Law and Philosophy 9 (3):269 - 283 (1990)

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Abstract
To protect what it deems fundamental rights, the Supreme Court strictly scrutinizes legislation that impinges on these rights. The Court views such legislation as a means to some end the legislation seeks to accomplish. The Court requires that the statute be neither overinclusive nor underinclusive; the legislation may not affect more people than necessary to achieve its end, nor is the statute permitted to leave some people out in achieving its end.I argue that when legislation imposes burdens, its underinclusiveness is irrelevant, and that when it dispenses rewards its overinclusiveness is irrelevant, because those affected by the statute areex hypothesi deserving. One commits thetu quoque fallacy when one tries to infer that those affected by the law are undeserving from the fact that some deserving individuals were not affected by the statute.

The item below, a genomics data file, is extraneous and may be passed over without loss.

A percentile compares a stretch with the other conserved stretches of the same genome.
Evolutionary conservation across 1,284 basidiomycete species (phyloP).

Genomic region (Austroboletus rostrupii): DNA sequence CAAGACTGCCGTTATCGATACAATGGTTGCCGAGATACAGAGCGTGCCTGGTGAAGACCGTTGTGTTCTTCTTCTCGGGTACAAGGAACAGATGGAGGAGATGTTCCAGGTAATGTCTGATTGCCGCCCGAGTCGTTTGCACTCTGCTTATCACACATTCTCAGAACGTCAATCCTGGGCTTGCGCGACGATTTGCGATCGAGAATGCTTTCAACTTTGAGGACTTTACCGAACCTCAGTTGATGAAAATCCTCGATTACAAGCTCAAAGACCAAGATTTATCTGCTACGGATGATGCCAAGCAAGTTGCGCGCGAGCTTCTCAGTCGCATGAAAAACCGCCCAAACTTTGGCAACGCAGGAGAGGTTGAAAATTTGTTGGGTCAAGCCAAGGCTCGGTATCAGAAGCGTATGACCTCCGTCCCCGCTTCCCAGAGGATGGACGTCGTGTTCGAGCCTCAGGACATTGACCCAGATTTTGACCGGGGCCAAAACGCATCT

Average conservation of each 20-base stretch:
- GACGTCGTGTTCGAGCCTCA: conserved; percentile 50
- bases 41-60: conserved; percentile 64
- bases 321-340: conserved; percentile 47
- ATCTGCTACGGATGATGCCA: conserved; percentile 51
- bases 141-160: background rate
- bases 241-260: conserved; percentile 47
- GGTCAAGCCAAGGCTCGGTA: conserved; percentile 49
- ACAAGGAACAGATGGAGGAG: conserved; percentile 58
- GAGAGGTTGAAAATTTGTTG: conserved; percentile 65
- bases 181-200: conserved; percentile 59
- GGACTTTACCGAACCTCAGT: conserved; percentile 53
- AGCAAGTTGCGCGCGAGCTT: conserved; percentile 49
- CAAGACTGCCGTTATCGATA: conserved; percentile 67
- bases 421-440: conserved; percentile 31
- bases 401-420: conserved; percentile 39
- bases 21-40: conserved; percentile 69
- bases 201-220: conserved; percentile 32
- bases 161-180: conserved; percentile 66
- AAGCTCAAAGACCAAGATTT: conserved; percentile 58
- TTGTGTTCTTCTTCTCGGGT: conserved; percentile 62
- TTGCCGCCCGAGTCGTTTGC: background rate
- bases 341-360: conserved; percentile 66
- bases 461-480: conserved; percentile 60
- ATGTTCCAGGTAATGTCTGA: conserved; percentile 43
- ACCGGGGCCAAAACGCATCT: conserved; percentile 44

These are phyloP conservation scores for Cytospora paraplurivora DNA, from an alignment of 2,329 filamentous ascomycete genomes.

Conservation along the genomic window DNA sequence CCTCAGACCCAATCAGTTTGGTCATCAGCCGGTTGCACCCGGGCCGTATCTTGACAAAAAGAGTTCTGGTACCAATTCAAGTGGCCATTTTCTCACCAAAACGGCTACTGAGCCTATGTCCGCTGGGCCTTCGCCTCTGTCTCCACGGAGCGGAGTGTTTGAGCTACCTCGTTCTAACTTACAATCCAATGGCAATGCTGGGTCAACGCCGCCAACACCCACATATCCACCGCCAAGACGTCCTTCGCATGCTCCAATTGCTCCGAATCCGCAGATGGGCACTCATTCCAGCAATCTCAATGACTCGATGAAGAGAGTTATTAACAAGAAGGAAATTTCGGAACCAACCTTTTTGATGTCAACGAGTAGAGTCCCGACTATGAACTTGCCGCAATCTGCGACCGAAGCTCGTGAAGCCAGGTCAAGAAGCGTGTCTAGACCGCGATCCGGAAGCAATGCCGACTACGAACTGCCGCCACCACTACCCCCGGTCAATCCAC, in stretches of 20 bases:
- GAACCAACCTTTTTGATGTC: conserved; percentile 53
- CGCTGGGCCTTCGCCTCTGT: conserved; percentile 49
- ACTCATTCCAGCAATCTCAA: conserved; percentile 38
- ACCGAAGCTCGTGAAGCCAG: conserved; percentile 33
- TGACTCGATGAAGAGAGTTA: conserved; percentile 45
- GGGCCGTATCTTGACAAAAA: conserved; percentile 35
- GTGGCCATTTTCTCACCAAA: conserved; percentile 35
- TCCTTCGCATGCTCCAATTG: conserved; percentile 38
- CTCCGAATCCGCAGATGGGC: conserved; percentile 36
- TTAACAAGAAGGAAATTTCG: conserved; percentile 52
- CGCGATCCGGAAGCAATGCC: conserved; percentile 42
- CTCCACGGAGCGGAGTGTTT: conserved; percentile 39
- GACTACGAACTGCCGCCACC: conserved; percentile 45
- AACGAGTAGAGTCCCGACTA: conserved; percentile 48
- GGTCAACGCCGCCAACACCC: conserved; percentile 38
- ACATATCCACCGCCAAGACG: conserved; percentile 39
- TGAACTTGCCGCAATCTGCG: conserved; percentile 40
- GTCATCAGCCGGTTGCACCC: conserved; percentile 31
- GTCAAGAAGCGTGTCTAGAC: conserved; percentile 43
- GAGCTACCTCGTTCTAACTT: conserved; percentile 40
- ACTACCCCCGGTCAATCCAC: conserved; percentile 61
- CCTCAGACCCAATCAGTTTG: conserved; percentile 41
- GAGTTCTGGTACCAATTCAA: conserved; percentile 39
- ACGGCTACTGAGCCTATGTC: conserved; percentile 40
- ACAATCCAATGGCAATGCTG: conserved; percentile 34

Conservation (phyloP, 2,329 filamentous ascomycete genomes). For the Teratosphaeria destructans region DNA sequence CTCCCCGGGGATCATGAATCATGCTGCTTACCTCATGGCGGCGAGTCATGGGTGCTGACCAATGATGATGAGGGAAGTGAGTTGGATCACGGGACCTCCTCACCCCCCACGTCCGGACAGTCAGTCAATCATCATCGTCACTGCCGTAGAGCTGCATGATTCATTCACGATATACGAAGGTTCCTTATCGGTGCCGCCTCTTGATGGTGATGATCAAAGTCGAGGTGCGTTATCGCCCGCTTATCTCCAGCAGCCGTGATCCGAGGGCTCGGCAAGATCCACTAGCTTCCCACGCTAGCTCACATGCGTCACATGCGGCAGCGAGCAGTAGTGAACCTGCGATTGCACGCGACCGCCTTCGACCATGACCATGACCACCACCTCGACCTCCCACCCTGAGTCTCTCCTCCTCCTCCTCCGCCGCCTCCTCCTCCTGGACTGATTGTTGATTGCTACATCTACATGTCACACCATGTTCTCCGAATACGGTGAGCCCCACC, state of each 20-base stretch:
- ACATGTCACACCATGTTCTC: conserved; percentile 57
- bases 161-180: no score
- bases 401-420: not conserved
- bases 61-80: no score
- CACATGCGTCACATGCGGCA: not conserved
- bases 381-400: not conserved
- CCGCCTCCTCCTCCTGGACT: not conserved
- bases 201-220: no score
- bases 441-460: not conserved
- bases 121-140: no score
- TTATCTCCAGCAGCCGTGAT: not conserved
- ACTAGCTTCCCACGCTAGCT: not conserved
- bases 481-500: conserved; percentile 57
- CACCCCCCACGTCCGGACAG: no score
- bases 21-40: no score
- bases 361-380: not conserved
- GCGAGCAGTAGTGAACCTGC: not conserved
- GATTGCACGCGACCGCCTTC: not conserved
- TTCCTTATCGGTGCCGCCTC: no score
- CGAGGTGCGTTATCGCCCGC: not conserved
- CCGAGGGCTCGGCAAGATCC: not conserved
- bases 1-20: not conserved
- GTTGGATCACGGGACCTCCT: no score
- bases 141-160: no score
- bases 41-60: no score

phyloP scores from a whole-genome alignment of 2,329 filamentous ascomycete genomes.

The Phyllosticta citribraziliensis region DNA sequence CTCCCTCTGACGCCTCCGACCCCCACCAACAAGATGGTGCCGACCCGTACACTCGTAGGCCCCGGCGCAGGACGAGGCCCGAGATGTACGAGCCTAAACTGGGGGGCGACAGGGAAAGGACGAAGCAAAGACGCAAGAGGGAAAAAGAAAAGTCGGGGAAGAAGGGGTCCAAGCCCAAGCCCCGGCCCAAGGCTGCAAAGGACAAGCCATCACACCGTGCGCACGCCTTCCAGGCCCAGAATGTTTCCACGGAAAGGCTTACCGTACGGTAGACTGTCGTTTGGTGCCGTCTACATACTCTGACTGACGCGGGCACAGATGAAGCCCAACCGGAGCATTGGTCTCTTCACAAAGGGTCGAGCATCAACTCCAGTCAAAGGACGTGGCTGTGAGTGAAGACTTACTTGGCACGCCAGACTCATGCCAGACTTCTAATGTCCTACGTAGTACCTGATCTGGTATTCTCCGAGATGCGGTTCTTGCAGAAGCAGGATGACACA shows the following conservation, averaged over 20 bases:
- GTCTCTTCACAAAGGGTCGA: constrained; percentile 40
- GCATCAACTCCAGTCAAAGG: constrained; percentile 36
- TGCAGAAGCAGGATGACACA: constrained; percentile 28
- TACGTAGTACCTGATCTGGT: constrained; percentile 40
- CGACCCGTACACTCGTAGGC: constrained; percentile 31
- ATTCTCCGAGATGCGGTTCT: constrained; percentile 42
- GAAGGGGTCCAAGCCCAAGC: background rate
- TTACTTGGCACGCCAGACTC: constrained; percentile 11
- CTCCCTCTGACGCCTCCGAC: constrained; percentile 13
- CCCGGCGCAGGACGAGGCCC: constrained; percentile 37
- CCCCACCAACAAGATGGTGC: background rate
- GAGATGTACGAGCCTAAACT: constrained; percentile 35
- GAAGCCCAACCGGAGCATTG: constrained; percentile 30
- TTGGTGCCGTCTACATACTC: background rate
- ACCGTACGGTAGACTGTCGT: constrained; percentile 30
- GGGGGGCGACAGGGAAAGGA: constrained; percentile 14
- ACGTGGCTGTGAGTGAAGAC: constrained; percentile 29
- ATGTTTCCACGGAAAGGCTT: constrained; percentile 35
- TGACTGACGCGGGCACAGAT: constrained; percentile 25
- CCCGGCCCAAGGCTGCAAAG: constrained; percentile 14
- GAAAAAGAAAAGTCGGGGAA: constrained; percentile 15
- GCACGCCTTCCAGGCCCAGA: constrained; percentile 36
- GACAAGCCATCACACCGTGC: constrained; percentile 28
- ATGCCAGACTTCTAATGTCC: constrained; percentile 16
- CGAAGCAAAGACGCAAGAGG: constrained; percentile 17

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DOI 10.1007/BF01406531
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